In addition to helping grow the industry, Isler said he has a lot to be proud of when he notes the accomplishments of the Ohio Pork Council over the past four decades and his involvement in those endeavors.

“I look back and I think of some of the things that have happened and one of the first things early on was we started an Ohio Pork Congress,” he said. “It started very small in Columbus. We moved it to Dayton and in the 1980s, we had the second largest state swine trade show in the country.”

At the event’s peak, it boasted a trade show with more than 350 booths attended by 5,000 visitors. The show — a social and education staple for swine producers — was moved back to Columbus about eight years ago and it continues to have strong support.

“Another thing I’m really proud that we’ve been able to do is start a group workers compensation program,” he said. “We have today and have had for many years, over 400 farm families that save millions of dollars on their workers compensation insurance program.”

When it originally began, the Ohio Pork Council and Farm Bureau were among the first ag groups to start such a program. Other commodity organizations soon followed their lead.

Other standout accomplishments in his career include involvement at the Ohio State Fair

There have been a number of significant changes in Isler’s tenure in the pork industry, including fashion.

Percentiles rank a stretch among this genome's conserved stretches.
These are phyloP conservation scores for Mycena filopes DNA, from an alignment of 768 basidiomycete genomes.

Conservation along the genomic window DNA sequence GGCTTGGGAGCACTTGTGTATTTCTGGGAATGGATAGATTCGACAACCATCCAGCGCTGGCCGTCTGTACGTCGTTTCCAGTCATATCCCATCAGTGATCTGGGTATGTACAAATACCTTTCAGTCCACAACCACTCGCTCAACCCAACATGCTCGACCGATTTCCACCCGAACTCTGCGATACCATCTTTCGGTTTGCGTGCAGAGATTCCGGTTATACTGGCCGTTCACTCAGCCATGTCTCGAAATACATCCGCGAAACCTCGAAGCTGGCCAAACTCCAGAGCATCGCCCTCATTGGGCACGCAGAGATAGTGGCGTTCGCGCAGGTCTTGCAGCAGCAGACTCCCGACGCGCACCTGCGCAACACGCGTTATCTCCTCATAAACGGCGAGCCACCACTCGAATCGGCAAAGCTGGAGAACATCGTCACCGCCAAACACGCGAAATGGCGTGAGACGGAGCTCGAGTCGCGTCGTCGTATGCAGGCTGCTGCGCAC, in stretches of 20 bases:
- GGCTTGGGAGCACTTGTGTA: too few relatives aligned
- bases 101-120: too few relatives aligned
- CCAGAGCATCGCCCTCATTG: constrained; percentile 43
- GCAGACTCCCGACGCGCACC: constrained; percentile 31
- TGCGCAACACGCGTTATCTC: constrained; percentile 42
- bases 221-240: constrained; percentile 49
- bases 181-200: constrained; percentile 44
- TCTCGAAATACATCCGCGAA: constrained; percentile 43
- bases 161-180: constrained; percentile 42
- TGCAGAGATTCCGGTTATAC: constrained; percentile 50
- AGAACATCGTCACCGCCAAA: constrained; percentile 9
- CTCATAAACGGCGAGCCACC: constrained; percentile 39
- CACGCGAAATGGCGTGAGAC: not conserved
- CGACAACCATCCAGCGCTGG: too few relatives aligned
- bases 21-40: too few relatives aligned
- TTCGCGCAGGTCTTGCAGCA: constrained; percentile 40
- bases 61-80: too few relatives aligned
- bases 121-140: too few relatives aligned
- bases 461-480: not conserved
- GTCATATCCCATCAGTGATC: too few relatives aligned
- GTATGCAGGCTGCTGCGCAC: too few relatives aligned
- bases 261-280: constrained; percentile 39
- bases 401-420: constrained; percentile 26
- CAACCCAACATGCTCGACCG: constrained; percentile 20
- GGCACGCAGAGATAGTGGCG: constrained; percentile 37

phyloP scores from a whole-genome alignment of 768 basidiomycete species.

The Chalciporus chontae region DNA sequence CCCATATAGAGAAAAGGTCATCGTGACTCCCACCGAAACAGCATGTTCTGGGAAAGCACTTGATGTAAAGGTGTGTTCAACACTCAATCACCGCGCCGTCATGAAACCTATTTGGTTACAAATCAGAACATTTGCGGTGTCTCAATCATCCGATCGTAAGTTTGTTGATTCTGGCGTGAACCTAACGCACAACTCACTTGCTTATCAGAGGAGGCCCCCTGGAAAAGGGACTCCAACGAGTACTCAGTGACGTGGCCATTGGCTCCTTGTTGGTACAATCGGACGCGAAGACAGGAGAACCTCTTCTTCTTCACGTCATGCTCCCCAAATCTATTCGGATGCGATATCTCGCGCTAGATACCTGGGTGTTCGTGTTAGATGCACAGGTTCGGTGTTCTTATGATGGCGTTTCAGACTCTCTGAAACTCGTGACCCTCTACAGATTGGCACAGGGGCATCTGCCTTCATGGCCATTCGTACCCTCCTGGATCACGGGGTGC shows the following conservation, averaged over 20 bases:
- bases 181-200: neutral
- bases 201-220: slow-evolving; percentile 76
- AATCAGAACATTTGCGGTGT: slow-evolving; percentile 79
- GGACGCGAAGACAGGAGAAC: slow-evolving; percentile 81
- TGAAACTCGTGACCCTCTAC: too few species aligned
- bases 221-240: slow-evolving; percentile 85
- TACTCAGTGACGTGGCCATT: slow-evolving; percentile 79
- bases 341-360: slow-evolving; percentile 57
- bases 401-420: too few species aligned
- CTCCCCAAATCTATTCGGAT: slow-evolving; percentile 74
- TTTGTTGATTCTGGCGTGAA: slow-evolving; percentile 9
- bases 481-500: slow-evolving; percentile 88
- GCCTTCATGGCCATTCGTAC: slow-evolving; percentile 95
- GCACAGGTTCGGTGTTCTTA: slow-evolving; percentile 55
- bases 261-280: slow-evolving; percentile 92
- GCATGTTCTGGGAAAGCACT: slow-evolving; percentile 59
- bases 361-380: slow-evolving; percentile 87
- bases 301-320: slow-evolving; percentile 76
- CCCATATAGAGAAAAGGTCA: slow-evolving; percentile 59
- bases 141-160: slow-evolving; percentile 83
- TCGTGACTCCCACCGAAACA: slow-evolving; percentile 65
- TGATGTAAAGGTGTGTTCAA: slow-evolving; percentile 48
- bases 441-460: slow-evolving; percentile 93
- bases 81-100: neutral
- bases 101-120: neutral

There have been a number of significant changes in Isler’s tenure in the pork industry, including fashion.

along with big promotions aimed at consumers and building relationships with political leaders. Whether at a formal meeting in Washington, D.C. or a more relaxed venue discussing issues over delicious pork appetizers at the popular Taste of Elegance, Isler has been instrumental in helping to educate politicians at both the state and federal level about agriculture and promoting a better understanding of the pork industry.

“Over the years, we’ve become more and more involved politically,” said Isler, noting how gratifying it has been to see Ohio’s pork producers build relationships with officials.

In his newly found free time of retirement, Isler says he will enjoy spending more time with his hobbies of golfing and skiing along with spending more time with his family, including his wife Connie, their children and grandchildren.

But, even though it is no longer part of his career, Isler will not stray far from the pork industry. The relationships that are the highlight of his last 40 years will continue to keep him involved.

“It has been a great run but there comes a time to turn it over to someone that can come up with new ideas to keep improving our pork industry,” Isler said. “I will always remember the friendships with people I have met on my boards during my tenure — they are some of my best friends. It has been truly humbling and I have enjoyed it. I have had the best job in the world. It has been a rewarding experience and I really cherish the time with Ohio’s pork industry.”